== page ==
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Originally Posted by a64pilot View Post
Back in the 70's? There was a beach cat, not Hobie, that had a Styrofoam ball at the top of the mast.
Lots of beach cats today have masthead floats, in fact i installed a Hobie "mama bob" float this year on my Pacific cat 19, its the largest of 3 sizes they make i think. I used to own a Macgregor 36 cat that originally came with a masthead float but most people removed them because the boats were very unlikely to capsize and this proved to be correct in practice even though they only had a 2:1 length/beam ratio.

Steve.
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Old 23-12-2014, 19:35   #69
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Re: Capsized Atlantic 57 Salvaged

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That is the same that saying that on a gust the forces on two equal sails, one of them completely lose and the other tightly sheeted are the same.
No, then they aren't "equal".

Quote:
They are not, the sheeted sail will resist wind and will be subjected to a huge force, as well as the mast. The lose one will go with the wind and little force will be made on the mast.
Yes, but that's not relevant to the discussion. To make a fair comparison of rig loading we need to consider two equal sail areas, including sheeting variables.

Quote:
Regarding the effect of heel on the diminishing of force on the sails on a boat hit by a gust, it will not be as substantial or comparable between the lose sail and the sheeted one, but the principle would be the same.
True, but we are not considering two unequal sails due to variable sheeting.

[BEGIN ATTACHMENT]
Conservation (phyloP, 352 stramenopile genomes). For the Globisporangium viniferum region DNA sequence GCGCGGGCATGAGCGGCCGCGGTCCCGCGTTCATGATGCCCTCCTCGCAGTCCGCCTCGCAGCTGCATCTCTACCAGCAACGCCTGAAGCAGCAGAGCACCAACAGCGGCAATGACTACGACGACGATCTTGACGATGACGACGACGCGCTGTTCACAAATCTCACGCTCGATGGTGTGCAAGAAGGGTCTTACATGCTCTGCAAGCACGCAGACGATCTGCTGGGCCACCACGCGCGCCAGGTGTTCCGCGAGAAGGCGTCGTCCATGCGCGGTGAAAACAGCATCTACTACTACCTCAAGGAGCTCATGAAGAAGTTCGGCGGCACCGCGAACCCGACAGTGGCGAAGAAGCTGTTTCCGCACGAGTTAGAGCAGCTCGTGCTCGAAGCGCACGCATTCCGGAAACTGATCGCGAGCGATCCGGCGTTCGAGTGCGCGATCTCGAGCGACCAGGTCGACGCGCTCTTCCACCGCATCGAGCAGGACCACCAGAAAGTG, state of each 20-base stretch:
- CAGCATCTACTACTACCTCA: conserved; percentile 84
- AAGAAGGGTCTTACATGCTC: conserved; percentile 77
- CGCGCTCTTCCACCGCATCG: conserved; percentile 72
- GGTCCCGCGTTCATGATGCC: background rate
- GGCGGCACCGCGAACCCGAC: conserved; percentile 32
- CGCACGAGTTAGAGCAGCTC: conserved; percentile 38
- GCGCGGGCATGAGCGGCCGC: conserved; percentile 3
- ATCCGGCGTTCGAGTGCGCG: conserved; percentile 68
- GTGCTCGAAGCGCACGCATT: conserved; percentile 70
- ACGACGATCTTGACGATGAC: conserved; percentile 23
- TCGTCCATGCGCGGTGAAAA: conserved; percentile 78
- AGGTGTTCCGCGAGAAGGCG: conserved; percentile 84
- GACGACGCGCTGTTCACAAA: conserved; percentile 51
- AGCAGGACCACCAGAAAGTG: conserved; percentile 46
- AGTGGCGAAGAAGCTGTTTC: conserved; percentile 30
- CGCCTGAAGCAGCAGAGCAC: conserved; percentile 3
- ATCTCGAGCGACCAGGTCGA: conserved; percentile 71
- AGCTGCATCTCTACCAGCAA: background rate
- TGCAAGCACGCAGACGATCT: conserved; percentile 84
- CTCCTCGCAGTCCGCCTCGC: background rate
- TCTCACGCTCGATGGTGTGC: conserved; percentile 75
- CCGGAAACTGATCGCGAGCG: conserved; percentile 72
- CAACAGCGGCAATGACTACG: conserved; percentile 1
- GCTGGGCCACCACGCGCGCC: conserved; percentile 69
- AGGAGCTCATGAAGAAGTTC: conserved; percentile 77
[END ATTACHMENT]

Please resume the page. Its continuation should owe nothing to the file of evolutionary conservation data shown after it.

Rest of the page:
Quote:
But I really don't understand your argument since you agree that the mono decreases forces as it heels. So, what are you considering "instantaneous forces": 1/100 of a second? Both sailboats will start to heel as soon as they are hit by the gust, the difference is that the mono, as the Stability curves show, will heel a lot more and a lot faster. if the gust is strong enough the monohull will be knocked down and the wind will pass over the hull not hitting the sails anymore. When the gust passes the mono will right itself up. If the gust is strong enough the cat will be knocked out too, and that on a cat means a capsize.

As the stability curves shows the cat can take more wind without being knocked out, but sometimes (not many happily) the gusts are just too strong and unexpected and cats are knocked down and capsize.
The original argument was that a cat sustains more forces on the rig because it doesn't heel. What I have shown is that this is not correct. Unrelated, the stability curves show that a cat can sustain more forces prior to capsize, i.e. it takes more forces to cause a capsize than it takes to knockdown a mono. But this is not relevant whatsoever to comparing rig loading of two vessels experiencing the same forces - the same gust - that produce neither a capsize nor a knockdown.

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Old 23-12-2014, 20:04   #70